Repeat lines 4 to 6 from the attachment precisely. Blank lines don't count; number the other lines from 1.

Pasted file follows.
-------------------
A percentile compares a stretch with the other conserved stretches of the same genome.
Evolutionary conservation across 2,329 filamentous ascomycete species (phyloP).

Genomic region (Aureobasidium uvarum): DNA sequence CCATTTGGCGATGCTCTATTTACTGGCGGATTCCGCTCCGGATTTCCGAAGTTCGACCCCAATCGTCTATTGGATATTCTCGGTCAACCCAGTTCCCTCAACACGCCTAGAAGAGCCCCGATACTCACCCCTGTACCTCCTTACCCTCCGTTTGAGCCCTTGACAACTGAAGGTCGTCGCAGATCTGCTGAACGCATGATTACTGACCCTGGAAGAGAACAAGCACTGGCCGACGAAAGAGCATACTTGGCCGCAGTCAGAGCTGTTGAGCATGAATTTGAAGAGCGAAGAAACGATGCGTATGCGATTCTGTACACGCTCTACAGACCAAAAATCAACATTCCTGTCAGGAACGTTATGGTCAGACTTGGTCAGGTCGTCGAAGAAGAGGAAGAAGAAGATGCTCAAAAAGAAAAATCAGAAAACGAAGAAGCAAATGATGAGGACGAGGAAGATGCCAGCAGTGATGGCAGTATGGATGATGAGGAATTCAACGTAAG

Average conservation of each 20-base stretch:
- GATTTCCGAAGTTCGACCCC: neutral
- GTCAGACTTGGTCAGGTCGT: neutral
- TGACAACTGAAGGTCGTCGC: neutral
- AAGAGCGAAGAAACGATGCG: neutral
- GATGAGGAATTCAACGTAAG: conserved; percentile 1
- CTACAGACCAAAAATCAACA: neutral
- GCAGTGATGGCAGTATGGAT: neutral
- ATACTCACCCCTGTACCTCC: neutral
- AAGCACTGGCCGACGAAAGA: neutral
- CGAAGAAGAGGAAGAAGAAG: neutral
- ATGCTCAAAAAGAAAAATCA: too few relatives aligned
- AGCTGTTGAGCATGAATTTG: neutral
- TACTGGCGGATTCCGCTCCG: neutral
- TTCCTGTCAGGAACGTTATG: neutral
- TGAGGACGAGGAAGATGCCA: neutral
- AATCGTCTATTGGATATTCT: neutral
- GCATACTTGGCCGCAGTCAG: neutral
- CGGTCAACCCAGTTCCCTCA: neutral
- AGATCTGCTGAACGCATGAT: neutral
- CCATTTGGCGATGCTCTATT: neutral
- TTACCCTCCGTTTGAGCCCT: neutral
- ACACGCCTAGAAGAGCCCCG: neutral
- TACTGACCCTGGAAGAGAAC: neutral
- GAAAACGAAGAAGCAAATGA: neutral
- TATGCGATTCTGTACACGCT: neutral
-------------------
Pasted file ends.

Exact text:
Average conservation of each 20-base stretch:
- GATTTCCGAAGTTCGACCCC: neutral
- GTCAGACTTGGTCAGGTCGT: neutral